The sensitivity and specificity of the markers were tested against DNA extracted from host-specific samples. Comparisons between the positive samples for each marker are shown in Table Table1.1. The values obtained for the sensitivity, specificity, and conditional probability of each marker are shown in Table Table22.

TABLE 1.
Positive results obtained with molecular markers
TABLE 2.
Sensitivity, specificity and conditional probability of the 10 source tracking markers analyzed

The ADO marker indicated that 95.6% of the 45 human samples analyzed were positive. Lower sensitivity was obtained using the DEN marker, which identified 64.4% of the 45 human samples as positive. Nevertheless, this marker showed higher specificity (91.8%) than the ADO marker (74.3%). The percentages of correct human identification were very similar: 80% for the ADO marker and 77% for the DEN marker.

Only 12 of the 40 samples were amplified with the human Bacteroidetes marker HF134, while only 20 of the samples were amplified with HF183. These values indicate sensitivities of 30% and 50%, respectively. The ruminant Bacteroidetes marker CF128 was detected in 26% of the 19 ruminant source samples analyzed. No ruminant samples were amplified with the CF193 marker. Despite the lower sensitivity observed for the Bacteroidetes markers, the specificity was high: 81% and 71%, respectively, for the human markers and 100% for the ruminant CF128 marker. The percentage of correct ruminant identification was 100% for CF128. The percentage of correct human identification was 32% for the HF134 marker and 50% for the HF183 marker. CF128 was exclusively detected in ruminant samples, although a low sensitivity was reported.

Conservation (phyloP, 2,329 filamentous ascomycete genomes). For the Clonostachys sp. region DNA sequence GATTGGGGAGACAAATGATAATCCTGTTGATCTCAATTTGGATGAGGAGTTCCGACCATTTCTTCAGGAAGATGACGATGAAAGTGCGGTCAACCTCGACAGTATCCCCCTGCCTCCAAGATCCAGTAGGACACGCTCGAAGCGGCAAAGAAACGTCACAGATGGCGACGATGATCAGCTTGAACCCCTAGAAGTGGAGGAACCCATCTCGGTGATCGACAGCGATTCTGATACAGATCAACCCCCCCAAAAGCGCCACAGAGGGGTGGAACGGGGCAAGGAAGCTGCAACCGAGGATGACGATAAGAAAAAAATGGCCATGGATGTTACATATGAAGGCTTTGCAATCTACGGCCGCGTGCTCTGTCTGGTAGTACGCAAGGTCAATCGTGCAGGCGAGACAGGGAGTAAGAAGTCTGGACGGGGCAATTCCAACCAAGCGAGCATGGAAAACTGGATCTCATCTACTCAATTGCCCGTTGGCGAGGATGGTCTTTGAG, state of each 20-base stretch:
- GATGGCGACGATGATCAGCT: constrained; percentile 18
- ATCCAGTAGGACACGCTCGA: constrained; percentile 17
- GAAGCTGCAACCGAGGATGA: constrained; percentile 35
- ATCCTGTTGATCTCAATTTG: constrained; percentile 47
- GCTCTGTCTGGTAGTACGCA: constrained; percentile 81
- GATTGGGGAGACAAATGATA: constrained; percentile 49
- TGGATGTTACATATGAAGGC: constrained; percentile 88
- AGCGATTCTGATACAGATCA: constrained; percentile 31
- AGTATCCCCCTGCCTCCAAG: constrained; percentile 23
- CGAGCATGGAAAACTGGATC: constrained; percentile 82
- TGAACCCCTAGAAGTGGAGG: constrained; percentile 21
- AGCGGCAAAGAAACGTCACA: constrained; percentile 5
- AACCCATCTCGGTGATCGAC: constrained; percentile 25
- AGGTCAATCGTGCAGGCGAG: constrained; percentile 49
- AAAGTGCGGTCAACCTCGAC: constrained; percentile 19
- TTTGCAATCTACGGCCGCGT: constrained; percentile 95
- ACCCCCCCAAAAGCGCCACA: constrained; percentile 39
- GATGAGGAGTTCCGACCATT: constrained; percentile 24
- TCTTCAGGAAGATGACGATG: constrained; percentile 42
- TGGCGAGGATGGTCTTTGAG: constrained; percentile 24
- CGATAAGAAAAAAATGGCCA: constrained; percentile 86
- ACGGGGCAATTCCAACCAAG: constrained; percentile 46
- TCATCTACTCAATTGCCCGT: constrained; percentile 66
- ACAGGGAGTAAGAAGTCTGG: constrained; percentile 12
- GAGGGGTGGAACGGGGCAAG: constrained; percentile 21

The detection of the esp gene of E. faecium strains from human sources was performed in parallel using the same conditions as for the rest of the molecular markers (without the enrichment culture step) and following the protocol described previously (53). The analysis that was carried out without the initial enrichment step of the sample had a very low sensitivity (4.4%) and a low percentage of correct classification (5.9%). However, when the described method was applied, the sensitivity improved. Thus, a 48-h culture of enterococci with 3 h of enrichment was needed. The sensitivity was reported as 77%. Ten of the 13 human samples analyzed by this method were amplified. With this procedure, the marker was detected in 6 of the 10 pig samples tested and 1 of the 5 cow samples. A low specificity of 68% was reported.

The three mitochondrial DNA markers for detecting human (Humito), bovine (Bomito), and porcine (Pomito) pollution exhibited high sensitivities: 84.4%, 84.2%, and 87.9%, respectively. The percentages of correct classification were 76%, 69% and 81%, respectively. The specificity was also high for the ruminant (87%) and swine (90.1%) markers. However, the specificity was lower for the human mitochondrial DNA marker (41.1%).

Predictive models.